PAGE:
The ACT has legalised the possession, use and growing of cannabis, becoming the first Australian jurisdiction to do so.
With the help of the ACT Labor party as well as the Greens, the bill was passed by the ACT Legislative Assembly last night, with the laws coming into full effect as of January 31, 2020.
How much is allowed and where can it be consumed?
Adults will be able to possess no more than 50 grams of dry cannabis or 150 grams of wet cannabis.
Canberrans will be able grow a maximum of two cannabis plants per person and up to four plants per household provided they are inaccessible to children or the public.
Although the bill allows the personal use of the drug, it is still illegal to sell or trade any amount of cannabis, including sharing cannabis with people outside your household.
The bill also forbids people to consume cannabis in the view of the public or anywhere near children and also can not be stored in a vehicle or consumed while operating a vehicle.
Can you still get arrested?
Although the bill was passed by the state government, ACT residents can still be arrested and potentially be put in jail if they are possessing or using cannabis.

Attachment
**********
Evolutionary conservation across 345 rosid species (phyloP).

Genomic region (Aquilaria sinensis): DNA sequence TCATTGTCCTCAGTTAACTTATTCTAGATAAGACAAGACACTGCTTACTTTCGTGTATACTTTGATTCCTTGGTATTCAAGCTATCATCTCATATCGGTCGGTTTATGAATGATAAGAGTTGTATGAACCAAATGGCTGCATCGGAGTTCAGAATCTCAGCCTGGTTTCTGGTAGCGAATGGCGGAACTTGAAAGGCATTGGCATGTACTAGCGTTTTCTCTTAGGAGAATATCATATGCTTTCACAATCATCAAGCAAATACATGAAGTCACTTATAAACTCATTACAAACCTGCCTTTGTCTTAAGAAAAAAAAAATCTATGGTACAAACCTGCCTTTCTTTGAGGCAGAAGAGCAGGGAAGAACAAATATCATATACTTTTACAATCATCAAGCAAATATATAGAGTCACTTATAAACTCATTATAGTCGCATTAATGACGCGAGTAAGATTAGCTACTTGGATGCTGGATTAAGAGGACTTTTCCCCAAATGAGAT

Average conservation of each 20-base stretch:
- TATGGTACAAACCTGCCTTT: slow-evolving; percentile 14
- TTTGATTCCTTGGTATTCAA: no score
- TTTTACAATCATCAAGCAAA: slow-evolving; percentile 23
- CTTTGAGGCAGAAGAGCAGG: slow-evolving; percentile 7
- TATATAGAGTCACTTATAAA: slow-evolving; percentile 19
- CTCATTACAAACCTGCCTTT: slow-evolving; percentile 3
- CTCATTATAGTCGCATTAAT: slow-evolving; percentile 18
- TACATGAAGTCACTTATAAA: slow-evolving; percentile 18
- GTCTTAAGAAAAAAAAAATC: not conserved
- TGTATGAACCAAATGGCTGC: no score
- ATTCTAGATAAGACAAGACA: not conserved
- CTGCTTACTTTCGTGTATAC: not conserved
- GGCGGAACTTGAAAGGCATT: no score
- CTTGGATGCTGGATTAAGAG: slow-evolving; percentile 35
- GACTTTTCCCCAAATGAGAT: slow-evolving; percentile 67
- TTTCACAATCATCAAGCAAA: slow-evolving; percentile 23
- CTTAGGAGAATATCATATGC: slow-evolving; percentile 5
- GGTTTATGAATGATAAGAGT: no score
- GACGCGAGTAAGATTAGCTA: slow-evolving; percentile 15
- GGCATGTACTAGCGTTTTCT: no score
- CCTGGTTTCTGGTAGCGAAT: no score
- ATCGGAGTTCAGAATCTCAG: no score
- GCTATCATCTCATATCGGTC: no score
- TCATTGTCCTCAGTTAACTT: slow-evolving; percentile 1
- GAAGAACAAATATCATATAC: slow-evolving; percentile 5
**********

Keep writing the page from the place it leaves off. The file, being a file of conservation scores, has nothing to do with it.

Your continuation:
Even after the January 31 changeover, Cannabis is still illegal under Commonwealth law, which means police officers in the ACT still have the right to arrest or charge people despite following state laws.
ACT Police understands the position that the government have taken with Chief Police Officer Ray Johnson telling the ABC, they have every intent to respect the decision and to go about the situation appropriately.
“I’m not suggesting for one second that ACT Policing members are going to start a campaign of going out and charging everyone with Commonwealth offences,” he said.
“I don’t believe that to be the case, and I think for the most part our members understand what this debate is about, and will work with us to make it to best effect.”
What about medicinal cannabis?
Previous laws surrounding the use of medicinal cannabis in the ACT still remain unchanged.
There were proposals by the Greens to increase the possession and cultivation of cannabis for those prescribed with medicinal cannabis but they were ultimately voted down.
Will this law be permanent?
There is no guarantee that these laws will be in for the long run or that other states may follow the nation’s capital in legalising the drug.
The Commonwealth have the right to overrule the ACT government, and can propose for the bill to be thrown out on the basis of an inconsistency with its own legislation.
The opposing Liberal party have warned that the bill will increase cannabis use and possibly to more crime and drug problems throughout the territory.
The law is expected to be reviewed in three years time before any further amendments will be made.